Short Essay on Anthropology: Marriage and Divorce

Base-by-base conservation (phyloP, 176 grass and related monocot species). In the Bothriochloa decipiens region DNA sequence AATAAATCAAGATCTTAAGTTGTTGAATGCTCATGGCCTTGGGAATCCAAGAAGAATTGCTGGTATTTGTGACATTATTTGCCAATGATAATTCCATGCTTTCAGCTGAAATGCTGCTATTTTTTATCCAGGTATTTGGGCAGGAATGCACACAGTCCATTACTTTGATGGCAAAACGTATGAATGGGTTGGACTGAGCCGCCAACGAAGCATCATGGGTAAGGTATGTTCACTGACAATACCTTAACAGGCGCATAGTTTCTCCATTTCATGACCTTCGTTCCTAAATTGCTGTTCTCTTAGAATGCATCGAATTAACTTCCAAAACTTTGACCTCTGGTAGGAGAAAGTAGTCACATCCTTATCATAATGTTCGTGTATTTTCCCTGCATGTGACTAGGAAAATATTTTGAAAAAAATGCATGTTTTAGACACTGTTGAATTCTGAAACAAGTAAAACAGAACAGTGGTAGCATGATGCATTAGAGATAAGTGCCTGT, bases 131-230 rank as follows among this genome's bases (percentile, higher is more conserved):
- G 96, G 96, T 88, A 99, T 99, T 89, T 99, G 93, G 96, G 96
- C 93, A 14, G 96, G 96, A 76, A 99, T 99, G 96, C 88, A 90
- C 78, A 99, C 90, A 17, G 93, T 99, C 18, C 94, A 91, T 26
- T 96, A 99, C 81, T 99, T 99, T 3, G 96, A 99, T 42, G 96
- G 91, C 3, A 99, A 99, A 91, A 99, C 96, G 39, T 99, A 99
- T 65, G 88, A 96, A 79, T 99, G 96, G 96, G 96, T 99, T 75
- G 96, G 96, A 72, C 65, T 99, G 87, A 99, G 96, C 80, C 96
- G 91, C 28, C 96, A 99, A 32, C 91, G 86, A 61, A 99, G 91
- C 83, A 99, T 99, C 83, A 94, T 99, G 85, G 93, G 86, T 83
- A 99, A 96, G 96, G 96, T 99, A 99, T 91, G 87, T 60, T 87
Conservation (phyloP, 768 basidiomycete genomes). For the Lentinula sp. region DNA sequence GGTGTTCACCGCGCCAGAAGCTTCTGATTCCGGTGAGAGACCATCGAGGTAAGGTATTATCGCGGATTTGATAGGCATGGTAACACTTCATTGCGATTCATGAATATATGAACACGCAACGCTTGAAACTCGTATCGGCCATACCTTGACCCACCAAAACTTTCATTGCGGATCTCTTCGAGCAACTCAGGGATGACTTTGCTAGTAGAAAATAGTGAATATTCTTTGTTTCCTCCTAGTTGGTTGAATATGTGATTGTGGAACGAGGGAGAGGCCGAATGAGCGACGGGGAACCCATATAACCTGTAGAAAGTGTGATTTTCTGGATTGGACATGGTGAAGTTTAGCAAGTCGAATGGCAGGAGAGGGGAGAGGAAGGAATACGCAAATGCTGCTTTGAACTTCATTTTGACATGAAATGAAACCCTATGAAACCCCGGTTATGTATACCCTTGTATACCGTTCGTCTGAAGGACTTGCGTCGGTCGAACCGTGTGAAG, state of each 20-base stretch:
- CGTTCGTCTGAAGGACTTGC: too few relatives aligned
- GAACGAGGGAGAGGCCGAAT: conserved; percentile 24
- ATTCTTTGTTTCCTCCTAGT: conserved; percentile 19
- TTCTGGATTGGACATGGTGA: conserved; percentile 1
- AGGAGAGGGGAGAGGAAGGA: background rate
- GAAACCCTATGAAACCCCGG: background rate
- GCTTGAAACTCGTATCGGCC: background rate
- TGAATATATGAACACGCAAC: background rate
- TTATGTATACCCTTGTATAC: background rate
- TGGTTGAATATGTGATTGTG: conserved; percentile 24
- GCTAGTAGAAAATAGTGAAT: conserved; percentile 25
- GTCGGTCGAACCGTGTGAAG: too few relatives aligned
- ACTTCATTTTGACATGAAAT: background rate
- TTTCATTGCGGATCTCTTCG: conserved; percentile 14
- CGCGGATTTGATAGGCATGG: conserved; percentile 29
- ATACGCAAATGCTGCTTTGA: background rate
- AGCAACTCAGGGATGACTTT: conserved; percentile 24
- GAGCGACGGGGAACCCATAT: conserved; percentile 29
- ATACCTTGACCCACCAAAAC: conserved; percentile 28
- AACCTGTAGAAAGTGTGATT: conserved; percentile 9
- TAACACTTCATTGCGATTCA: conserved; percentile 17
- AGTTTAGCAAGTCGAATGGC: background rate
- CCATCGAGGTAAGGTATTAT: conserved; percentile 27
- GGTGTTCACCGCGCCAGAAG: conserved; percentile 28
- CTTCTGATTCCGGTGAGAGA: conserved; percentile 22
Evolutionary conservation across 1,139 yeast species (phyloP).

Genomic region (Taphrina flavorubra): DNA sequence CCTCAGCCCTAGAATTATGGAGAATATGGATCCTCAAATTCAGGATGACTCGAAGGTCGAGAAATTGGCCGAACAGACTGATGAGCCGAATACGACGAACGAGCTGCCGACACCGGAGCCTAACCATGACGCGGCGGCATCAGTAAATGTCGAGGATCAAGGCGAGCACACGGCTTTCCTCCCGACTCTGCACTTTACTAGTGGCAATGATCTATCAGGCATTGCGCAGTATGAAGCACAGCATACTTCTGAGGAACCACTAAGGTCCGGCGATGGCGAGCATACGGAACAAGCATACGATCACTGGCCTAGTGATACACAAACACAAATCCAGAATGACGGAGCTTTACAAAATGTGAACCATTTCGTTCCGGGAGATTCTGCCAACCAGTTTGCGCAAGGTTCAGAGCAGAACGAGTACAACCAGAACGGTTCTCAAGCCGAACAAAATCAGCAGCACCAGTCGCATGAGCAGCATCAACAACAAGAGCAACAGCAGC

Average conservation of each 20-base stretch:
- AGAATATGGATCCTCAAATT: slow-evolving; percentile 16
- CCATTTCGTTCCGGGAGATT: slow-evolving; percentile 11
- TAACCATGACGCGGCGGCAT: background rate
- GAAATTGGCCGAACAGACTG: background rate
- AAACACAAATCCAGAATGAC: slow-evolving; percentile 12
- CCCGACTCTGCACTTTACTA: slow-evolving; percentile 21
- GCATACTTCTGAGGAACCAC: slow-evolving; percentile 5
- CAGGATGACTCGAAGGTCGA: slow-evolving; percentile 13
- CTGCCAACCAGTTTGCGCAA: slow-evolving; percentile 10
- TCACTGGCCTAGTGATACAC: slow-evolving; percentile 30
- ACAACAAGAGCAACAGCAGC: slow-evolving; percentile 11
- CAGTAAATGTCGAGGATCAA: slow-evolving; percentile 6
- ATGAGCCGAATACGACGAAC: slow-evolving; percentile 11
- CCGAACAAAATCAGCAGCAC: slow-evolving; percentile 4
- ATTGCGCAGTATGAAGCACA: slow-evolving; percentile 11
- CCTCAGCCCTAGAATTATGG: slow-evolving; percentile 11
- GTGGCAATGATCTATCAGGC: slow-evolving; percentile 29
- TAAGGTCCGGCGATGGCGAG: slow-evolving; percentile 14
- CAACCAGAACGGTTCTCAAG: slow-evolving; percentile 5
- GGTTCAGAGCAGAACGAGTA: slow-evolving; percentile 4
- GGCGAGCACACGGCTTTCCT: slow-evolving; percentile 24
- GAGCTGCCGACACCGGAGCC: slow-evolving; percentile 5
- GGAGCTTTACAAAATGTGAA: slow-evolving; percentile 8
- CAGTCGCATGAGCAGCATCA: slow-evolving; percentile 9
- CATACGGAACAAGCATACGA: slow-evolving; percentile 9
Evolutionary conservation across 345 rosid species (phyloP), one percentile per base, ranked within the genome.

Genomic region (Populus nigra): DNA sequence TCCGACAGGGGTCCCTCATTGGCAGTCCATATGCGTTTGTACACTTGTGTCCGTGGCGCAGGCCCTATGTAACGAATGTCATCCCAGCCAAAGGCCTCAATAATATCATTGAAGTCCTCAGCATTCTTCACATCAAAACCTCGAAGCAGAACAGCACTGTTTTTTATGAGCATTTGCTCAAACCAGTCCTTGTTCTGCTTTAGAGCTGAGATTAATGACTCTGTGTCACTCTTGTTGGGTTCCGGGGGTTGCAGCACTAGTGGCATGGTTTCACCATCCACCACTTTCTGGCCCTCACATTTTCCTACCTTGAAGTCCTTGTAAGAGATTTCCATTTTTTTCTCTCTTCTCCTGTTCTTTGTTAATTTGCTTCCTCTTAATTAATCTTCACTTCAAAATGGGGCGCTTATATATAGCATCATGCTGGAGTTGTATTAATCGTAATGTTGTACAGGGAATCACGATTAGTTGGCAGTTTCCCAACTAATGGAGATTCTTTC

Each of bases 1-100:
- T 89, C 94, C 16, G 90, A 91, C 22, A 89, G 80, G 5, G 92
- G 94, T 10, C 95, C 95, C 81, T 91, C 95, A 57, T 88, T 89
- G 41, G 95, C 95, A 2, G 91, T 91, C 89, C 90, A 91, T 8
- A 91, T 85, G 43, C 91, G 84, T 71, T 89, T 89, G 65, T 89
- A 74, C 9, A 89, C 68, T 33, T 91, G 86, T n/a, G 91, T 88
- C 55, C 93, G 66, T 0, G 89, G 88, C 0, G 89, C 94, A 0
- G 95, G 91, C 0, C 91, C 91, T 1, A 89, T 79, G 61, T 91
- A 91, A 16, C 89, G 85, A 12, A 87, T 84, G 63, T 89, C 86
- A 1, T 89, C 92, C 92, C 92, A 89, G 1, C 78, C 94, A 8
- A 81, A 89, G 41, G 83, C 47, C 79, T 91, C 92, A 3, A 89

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Linda Gilbert THEO202_B10_201340 Short Essay #2 Short Essay on Anthropology: Marriage and Divorce Marriage originated with the command from God that it was not right for man to be alone (Gen. 2:18). Despite its Holy intent, marriage has become less of a covenant and more a fashionable arrangement. Moreover, the careless manner in which marriage vows are so easily dismissed in today’s society should cause all Christians to evaluate the biblical stance on the matter, not just those who are in troubled marriages. The Bible teaches that marriage is centered on the union between one man and one woman (Gen. 2:24). This bond is best portrayed in the relationship of a covenant where marriage is seen as a mechanism for growing, healing and maturing through time, mirroring the relationship between God and his people.[1] As the two became one flesh, we should understand this was a godly ideal meant to remain intact forever (Gen 2:24). Marriage to family is outlawed (Lev. 20:19) and marriage to foreigners was seen as dangerous (1 Kings 11:1-2-10; 2 Cor. 6:14-15). And finally, both parties are to be submitted to one another (Eph. 5:22-33). In the Old Testament a groom did not possess his wife until the bride price was paid (Gen. 34:12). Prior to this the bride and groom were betrothed in a legally binding contract which lasted for a year in which they were to remain celibate (Matt. 1:18). There was an understanding that the marriage was to be consummated on the first night, in which the stained linen cloth would attest to the bride’s virginity.[2] Despite Biblical references to intercourse being intended for the married couple only, society has a different view of things. There is a “try it before you buy it” mentality and promiscuity reigns supreme in the dating scene. Without the long-term commitment of marriage, partners are free to come and go as they

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